galette de rois

king cake 0999

Yesterday Future Husband and I were discussing food items. He said dinner “looked great” and I said something about how I was more concerned about how it tasted than how it looked and he said “well your food always looks good AND tastes good” (isn’t he just ever so sweet?). I replied that it wasn’t true, that sometimes my food looked ugly but tasted great anyway, to which he agreed.

The then followed with, “Or sometimes food looks great but it tastes AWFUL” to which I shot him a look and said “BUT NEVER MY FOOD OF COURSE!” where he caught himself and said “No, of course not your food. Never your food!”

No. Of course not my food. That would just be crazy.

Well this, my friends, falls into the middle category. Looks like the pastry equivalent of a melting burn victim but tastes like angel wings and unicorn glitter.

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In fact, if I had to rate this cake on a scale of 1 to 10, where 10 is best,  this cake gets a 2 on looks but on flavor… YOU GUYS the flavor… This flavor goes to 11.

Which is one more than ten.

Anyway, this was my attempt to make David Lebowitz’s galette de rois (aka: king cake).

The concept of king cake is thusly: You make a cake, you hide a “feve”. Your feve can be pretty much anything: a candy, a nut, a chocolate chip, or even a tiny toy… I recommend against the latter only because I am rarely eating at a speed at which choking is not already a hazard and I have no need to tempt my fate by including inedible objects in my baking. When cutting and serving your cake, HE WHO GETS THE FEVE RULES THE WORLD, or good luck, or fortune, or any variety of things depending on your region and the type of king cake you are enjoying. I’m not totally filled in on the whole history of king cake, I am much more knowledgeable about eating it.

As luck would have it, out of this whole cake the very first slice FH cut sliced right through the feve… which was extra alarming to him because he was (1) unaware of what king cake was (2) definitely unaware that there was anything hiding inside of it (3) afraid that I was trying to poison him.

After I reassured him that it was just a dried cherry and that it meant he could have been “the king” for the day had he been better at cutting things, we both had half of a feve. I think that means we are both half lucky for a year… or maybe 100% lucky for half of a year… I’m not really sure how this whole thing works. Maybe he canceled out all the luck by cutting right through the feve, that’s the more likely scenario.

Anyway, this cake was supposed to look like this:

It did not.

I could have cried and decided not to post it, or made a whole new one altogether, but having already consumed my weight in my “failed” king cake (and thoroughly enjoying it), I didn’t have it in me to make another one. Plus I was out of almond paste and the store always seems much farther when your belly is full of puff pastry and almonds.

Turns out all that filling that leaked out and baked on its own, that stuff is FREAKING DELICIOUS. In fact, I’ve been thinking about making a whole batch of the filling, spreading it out on a baking sheet, and baking the crap out of it because IT WAS THAT GOOD GUYS. Seriously. So good.

I’m sure it’s equally good (maybe even better) piled inside of the cake, as per Mr. Lebowitz’s picture above. My cake had much less filling (obviously, given the glorious almond paste puddle surrounding it) but was still irresistibly delicious, not to mention super easy to make… assuming that you can properly seal your edges unlike SOME PEOPLE. (/looks around)

king cake 1007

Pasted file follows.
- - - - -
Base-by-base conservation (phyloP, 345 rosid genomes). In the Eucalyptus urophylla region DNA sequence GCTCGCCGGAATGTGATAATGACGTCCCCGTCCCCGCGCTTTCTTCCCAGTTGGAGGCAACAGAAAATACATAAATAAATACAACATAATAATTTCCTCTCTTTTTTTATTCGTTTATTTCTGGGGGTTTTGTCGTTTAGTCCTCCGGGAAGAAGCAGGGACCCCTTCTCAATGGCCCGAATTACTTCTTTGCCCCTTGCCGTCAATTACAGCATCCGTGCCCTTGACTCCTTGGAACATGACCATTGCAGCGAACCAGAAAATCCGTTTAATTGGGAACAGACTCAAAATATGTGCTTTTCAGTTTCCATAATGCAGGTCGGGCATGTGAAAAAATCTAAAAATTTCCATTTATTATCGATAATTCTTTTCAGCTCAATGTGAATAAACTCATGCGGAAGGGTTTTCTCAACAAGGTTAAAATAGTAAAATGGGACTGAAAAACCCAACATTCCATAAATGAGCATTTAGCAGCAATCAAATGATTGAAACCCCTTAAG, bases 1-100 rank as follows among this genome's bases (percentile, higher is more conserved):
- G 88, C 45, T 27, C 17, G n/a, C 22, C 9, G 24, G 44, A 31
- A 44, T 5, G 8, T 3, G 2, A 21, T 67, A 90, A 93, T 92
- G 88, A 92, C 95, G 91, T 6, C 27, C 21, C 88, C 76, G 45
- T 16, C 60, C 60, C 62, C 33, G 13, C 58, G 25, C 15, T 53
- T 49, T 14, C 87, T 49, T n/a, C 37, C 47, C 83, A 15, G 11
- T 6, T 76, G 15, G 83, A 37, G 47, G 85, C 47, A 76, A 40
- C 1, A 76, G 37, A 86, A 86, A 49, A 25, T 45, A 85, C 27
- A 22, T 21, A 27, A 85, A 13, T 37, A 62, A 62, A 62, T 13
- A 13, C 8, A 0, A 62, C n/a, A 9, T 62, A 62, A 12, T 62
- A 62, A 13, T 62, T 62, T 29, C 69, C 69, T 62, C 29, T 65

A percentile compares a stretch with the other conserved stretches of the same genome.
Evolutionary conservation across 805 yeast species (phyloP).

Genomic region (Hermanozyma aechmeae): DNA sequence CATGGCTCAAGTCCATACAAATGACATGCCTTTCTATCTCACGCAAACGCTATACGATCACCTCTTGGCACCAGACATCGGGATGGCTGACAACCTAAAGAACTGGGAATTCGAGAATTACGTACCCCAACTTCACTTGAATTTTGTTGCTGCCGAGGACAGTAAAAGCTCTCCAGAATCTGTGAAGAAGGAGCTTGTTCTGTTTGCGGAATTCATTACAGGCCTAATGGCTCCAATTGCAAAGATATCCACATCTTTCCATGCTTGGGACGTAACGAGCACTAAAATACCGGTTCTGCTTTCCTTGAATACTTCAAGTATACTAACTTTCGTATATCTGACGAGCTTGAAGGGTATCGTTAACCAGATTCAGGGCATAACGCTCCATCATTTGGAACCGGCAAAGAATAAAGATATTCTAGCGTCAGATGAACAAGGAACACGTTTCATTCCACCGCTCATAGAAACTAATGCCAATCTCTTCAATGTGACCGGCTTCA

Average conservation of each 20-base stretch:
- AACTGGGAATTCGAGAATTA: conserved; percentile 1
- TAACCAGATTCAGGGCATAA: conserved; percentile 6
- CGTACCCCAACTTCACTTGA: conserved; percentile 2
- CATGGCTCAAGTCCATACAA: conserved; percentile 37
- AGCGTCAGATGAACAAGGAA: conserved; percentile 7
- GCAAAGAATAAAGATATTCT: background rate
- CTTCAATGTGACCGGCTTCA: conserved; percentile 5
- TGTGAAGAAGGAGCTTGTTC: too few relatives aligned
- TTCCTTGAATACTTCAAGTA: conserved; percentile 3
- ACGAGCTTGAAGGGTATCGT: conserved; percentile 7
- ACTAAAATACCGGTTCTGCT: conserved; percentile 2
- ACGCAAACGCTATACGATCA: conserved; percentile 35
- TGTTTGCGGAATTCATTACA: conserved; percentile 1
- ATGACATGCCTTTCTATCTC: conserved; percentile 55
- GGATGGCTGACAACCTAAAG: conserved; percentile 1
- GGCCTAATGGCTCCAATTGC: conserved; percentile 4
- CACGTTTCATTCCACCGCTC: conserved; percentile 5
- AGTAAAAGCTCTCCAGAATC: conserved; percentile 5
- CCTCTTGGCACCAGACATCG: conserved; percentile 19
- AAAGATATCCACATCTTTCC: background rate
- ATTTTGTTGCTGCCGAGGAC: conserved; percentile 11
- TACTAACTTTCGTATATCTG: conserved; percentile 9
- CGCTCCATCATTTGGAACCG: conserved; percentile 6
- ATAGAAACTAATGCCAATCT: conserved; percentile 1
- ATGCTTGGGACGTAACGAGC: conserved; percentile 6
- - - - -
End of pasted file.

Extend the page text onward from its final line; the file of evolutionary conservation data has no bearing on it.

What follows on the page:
The moral of the story (if there is one) is that sometimes when you’re baking things don’t always go to plan.Your caramel will burn, sugar will explode all over your kitchen, or your mug cake will overflow and fill your microwave with (delicious) cake batter.

These things happen.

And when they do… you have a choice. You have the choice to give up or to try again.

You also have the choice to eat the crap out of your “failed” item anyway and just accept that the baking gods are just not with you on that day.

So, without further adieu, here is the recipe for David Lebowit’z galette de rois. Remember to seal the edges very tightly. Or don’t, it’s up to you really.

galette de rois

Prep Time: 20 minutes

Cook Time: 30 minutes

Total Time: 50 minutes

Yield: 1 9-inch cake

Ingredients

    Almond Filling
  • 1 cup almond flour
  • 1/2 cup granulated sugar
  • 1/8 teaspoon salt
  • 3 1/2 ounces unsalted butter, room temperature, cubed
  • 2 large eggs, room temperature
  • 2 teaspoons vanilla extract
  • 1/8 teaspoon almond extract
  • 1 pound (or 1 package) puff pastry, divided in two pieces, chilled
  • 1 feve (an almond, dried fruit, piece of candy, the choice is yours!)
  • Egg wash
  • 1 egg yolk
  • 1 teaspoon milk

Instructions

    For the almond filling
  1. Combine the almond flour, sugar, and salt in a large bowl or stand mixer with a paddle attachment. Add the cubed butter and mix until it’s completely incorporated. Add the eggs one at a time, and then add the vanilla and almond extracts. The mixture will be grainy, but that's ok. Cover and chill for 30 minutes to 1 hour.
  2. Prepare the puff pastry
  3. Line a baking sheet with parchment paper.
  4. On lightly floured surface, roll one piece of puff pastry into a circle or square about 9 1/2-inches wide. Using a cake pan or pot lid, trim the dough into neat circle.* Place the dough on the baking sheet.
  5. Cover the dough with a sheet of parchment paper or plastic film, then roll and trim the other piece of dough and lay it on top. Chill the dough for thirty minutes.
  6. Assemble the galette de rois
  7. Remove the dough and almond filling from the refrigerator. Remove the top layer of dough and parchment or plastic from pan so that there is only one circle of dough on the parchment lined baking sheet.
  8. Spread the almond filling over the center of the dough, leaving a 1-inch exposed border.
  9. Strategically place your chosen feve somewhere in the almond filling,
  10. Brush water generously around the exposed perimeter of the dough then place the other circle of dough on top and press down very firmly to seal the edges very well.**